All of these can be avoided if those corporations would use the same precept as Hippocrates: "Primum nil nocere." First, do no harm. In fact, they just don't care. As much as you would like to defend those who would shit in your home, they are indefensible.

My argument about maximizing profit is 100% accurate. Again, yours is a false argument that those insane profits (at the expense of the environment) are needed so I can drive to work. It's a house of cards, and I'm more than happy to knock it down.
 

2kayaker

Active Member
So just to be clear, you are fine with bashing guys that work in the Oil & Gas or Mining industries while you yourself gladly use the commodities that they produce to travel to destinations that wouldn't be possible without the products that they produce?

Your other point about maximizing profit is also flawed, especially when applied to companies that are engaged in strict commodities. The amount of capital that is needed to extract most of these commodities is massive and without the chance of massive profit, no company in their right mind is going to lay out billions in capital for a low ROI. Add to that that commodity prices fluctuate so much that downturns need to be built into the profit models over the life of the project. Sometimes prices stay high and huge profits are made, but just as often prices crash and huge losses occur.
Interesting and probably telling that in your defense of a Return on Investment model for business decisions, you omitted environmental concerns specific to the site.(Iliamna water shed- including the Nushagak
River) Unfortunately, regardless of their PR, Mining companies previously earned a sloppy reputation. Wrong place to gamble on contamination.
 

FinLuver

Active Member
It is a incorrect argument to say folks are biased or hypocritical because they drive cars or take flights. It is a common right-wing ploy, but is in fact a fallacy. You're equating the travel of some fishermen and women to the area with the immense devastation that will inevitably occur with this mine. That is a false equivalency, but right wingers love to use it anyway. That argument should be understood to be the garbage that it is. People can live well in the modern age even with restrictions on corporate rapacity.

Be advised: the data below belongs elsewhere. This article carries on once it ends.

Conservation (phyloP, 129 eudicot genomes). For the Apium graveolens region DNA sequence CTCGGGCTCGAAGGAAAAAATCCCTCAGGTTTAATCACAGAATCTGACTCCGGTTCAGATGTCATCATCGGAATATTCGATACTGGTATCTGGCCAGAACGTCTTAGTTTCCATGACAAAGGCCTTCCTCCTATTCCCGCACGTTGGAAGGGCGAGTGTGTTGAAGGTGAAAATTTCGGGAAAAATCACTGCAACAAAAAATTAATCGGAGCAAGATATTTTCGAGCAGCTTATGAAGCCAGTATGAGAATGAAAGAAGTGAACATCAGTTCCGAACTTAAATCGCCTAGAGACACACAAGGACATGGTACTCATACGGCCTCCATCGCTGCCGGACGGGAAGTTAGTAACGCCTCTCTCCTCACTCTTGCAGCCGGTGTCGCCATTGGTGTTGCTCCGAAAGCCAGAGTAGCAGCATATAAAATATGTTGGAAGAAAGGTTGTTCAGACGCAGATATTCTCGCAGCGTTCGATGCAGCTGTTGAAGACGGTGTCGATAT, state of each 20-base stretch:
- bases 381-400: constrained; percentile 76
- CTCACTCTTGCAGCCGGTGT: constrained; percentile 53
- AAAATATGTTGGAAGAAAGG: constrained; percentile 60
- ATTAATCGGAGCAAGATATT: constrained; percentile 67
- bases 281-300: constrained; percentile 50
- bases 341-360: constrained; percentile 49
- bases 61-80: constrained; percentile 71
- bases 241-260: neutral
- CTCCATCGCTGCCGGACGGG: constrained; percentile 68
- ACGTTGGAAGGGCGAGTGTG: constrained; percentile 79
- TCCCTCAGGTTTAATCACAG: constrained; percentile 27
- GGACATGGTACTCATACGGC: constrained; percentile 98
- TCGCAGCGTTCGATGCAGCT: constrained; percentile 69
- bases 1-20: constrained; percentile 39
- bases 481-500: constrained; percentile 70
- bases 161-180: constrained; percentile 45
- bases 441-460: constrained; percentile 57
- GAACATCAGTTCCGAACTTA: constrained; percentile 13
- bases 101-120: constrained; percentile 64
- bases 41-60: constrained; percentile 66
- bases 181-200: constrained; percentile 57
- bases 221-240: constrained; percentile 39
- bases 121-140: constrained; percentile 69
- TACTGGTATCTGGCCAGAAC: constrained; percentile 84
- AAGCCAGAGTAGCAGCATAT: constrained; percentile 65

^^^THIS^^^ too is pretty heavy in fallacy and heavy on opinion...
For if it wasn't for your needs being met, driving the increases in market commodities, there would be no value in the "mean ol' nasty corporate giants" to pursue their activities that will most certainly harm the environment, such as the Pebble Mine will surely do.
It's not a matter of if, but rather when... ;)
 

wetswinger

Active Member
when I run instead of a tax credit per kid you will get a tax credit for no kids
Some people seem to have kids just to have more tax credits, I suggest another idea. Do just the opposite. Raise your taxes for every child you have. Have all the children you want but take the responsibility for them and their impact on the planet. Overcrowded schools? Pay up. Let's not reward people for having a billion kids.....
 

Driftless Dan

Active Member
Some people seem to have kids just to have more tax credits, I suggest another idea. Do just the opposite. Raise your taxes for every child you have. Have all the children you want but take the responsibility for them and their impact on the planet. Overcrowded schools? Pay up. Let's not reward people for having a billion kids.....
That's the same logic that has people saying they should not pay for schools because they don't have kids. Children are, or should be, considered an investment in our community's, our nation's, future. And they will pay for your Social Security, since Congress has raided those otherwise secure coffers.
 

Craig Pablo

Active Member